Mineral magnesite could help remove CO2 from the atmosphere

Researchers found a rapid way of producing magnesite, a mineral that stores carbon dioxide. If developed to an industrial scale, it could help with long-term CO2 storage.

The greenhouse gas carbon dioxide is one of the culprits causing global warming. There are technologies available that sequester CO2, but these have both practical and economic limits.

Magnesite (MgCO3) is a naturally-occurring mineral, found as veins in magnesium rich rocks like ultramafic rocks. The mineral is used in large quantities to produce magnesium oxide, which is used to line furnaces and kilns, but magnesite is also used in jewellery. A tonne of magnesite can remove around half a tonne of CO2 from the atmosphere, but the rate of formation is very slow.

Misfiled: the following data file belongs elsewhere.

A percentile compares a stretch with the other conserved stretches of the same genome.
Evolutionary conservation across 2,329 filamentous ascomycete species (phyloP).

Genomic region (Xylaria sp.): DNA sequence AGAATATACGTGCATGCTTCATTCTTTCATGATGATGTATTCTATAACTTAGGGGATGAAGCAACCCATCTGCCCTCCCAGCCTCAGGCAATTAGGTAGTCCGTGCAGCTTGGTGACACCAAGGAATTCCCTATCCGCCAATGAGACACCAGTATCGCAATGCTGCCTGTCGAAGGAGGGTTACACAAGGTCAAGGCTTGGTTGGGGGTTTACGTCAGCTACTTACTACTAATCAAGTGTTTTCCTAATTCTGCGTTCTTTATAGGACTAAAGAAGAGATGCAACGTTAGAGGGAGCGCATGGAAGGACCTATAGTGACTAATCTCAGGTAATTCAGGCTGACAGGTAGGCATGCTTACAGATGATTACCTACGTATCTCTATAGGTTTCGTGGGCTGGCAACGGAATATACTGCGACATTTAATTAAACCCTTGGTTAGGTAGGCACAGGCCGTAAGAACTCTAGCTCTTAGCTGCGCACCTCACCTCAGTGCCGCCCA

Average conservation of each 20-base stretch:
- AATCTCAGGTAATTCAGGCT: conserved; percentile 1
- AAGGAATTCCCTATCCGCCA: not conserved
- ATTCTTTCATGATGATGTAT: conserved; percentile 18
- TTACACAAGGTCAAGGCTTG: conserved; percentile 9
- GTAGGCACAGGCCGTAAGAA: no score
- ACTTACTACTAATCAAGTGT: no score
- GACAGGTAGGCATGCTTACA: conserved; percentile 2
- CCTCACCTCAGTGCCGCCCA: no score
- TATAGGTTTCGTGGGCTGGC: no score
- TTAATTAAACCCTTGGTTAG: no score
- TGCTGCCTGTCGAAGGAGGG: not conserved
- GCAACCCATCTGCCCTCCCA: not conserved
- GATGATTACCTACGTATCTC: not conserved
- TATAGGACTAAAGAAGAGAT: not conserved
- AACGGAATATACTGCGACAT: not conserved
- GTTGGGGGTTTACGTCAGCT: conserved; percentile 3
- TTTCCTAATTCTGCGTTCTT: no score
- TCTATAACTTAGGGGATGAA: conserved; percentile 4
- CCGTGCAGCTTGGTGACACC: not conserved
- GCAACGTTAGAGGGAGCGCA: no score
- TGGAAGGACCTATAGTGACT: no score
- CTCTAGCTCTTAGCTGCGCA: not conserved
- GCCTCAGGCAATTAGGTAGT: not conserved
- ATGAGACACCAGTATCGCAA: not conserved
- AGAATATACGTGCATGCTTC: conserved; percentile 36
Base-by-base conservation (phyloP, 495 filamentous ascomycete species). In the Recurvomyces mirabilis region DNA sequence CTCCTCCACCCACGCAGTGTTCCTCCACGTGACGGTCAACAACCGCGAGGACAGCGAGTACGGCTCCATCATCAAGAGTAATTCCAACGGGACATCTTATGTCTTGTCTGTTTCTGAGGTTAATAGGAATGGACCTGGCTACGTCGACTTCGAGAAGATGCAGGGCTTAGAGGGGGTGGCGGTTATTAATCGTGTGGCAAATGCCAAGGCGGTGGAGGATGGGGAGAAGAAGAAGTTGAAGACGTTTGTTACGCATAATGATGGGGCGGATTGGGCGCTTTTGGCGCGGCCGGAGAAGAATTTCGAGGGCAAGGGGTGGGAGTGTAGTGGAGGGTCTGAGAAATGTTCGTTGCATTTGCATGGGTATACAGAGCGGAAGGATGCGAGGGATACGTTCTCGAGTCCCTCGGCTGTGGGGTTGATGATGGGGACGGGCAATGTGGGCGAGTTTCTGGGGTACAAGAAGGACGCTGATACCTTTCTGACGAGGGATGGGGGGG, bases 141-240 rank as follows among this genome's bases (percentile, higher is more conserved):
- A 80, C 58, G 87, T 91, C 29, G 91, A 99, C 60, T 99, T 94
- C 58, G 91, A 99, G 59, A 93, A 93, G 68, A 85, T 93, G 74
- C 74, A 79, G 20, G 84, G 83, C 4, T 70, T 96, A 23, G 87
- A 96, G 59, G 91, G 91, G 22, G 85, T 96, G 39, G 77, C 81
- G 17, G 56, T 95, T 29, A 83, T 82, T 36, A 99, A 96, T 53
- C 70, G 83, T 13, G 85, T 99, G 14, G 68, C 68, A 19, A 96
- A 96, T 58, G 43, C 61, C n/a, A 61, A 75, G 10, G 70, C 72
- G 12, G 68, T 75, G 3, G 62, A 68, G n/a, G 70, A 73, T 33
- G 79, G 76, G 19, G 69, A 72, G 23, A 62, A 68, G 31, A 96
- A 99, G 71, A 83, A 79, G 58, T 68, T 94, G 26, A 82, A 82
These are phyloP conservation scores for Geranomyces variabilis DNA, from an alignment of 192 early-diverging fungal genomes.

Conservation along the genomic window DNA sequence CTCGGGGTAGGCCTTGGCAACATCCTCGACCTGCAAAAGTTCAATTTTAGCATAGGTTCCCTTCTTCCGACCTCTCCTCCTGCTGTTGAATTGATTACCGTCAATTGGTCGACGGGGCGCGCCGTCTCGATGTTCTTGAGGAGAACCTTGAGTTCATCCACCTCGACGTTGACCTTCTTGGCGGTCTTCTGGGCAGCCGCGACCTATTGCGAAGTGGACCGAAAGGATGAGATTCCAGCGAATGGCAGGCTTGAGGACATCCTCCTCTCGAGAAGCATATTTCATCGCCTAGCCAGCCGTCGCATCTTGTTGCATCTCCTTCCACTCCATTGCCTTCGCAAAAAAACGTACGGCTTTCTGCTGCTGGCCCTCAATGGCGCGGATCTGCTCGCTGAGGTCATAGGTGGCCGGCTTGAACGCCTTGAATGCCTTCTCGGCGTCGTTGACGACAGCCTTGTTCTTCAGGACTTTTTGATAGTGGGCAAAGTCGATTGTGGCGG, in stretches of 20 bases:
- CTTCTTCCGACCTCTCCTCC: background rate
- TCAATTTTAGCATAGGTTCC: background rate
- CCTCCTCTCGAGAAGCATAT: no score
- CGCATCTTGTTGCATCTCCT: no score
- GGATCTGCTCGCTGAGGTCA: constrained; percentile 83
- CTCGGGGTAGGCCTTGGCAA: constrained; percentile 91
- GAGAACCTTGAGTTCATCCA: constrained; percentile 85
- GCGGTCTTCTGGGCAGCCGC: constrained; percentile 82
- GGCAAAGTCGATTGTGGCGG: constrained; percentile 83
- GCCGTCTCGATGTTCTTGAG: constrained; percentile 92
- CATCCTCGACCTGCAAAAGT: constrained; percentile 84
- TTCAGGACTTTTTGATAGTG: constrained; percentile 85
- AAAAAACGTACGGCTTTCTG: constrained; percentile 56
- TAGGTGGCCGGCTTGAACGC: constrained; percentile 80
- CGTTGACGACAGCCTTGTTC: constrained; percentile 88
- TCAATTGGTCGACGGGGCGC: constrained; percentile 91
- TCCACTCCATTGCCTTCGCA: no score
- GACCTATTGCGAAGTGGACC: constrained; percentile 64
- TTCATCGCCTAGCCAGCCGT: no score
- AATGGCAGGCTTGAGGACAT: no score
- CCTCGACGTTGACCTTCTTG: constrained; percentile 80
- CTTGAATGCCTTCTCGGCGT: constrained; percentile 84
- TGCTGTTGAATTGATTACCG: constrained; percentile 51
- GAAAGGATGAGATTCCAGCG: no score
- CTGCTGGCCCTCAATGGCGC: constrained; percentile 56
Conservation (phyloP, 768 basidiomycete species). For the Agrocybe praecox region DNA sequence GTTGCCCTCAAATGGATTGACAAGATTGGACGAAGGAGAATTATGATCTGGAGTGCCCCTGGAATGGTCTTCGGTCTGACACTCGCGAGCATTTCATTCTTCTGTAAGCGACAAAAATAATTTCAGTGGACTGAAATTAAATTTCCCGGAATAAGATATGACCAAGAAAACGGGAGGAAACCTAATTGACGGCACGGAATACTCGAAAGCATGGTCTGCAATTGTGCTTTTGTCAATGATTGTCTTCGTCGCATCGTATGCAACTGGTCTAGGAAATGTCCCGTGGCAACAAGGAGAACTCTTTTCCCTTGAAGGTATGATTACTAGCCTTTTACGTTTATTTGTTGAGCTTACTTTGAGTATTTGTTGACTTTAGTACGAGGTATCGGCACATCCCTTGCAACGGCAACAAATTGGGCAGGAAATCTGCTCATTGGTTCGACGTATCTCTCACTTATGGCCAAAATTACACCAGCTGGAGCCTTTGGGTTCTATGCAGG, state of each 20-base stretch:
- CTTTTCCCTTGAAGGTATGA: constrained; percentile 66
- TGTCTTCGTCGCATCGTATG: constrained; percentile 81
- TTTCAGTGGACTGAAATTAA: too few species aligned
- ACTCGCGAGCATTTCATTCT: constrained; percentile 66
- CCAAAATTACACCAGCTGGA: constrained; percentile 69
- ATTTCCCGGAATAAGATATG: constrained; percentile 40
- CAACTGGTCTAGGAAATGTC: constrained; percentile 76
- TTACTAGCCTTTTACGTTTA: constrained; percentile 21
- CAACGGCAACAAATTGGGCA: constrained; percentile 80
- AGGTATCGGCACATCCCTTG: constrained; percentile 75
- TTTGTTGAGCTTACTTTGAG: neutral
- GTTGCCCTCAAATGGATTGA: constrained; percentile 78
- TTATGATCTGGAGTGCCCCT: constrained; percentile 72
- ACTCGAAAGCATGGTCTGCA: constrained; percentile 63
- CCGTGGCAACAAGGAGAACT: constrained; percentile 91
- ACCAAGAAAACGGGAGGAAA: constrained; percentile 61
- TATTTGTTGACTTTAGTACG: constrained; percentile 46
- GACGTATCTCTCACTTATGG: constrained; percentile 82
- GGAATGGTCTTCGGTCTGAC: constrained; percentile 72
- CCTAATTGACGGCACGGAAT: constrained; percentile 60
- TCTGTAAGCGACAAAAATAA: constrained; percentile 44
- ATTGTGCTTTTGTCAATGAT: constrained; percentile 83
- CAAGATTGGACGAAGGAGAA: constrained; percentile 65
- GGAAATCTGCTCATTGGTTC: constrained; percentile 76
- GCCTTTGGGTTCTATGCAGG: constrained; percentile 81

The research is two-fold. Firstly, the researchers found how and how fast magnesite forms naturally, a process that takes hundreds to thousands of years. Secondly, they found a way to speed up the process dramatically.

The process involves polystyrene microspheres, which are used as a catalyst. Without the need for high temperatures, magnesite crystals started to form within 72 days. For now, the process is experimental, but if the researchers are able to scale the process up to industrial size, the mineral would become a viable option in storing CO2, or even directly removing carbon dioxide from the air.

Photos: Ian Power / Rob Lavinsky / ShiluGeo1PU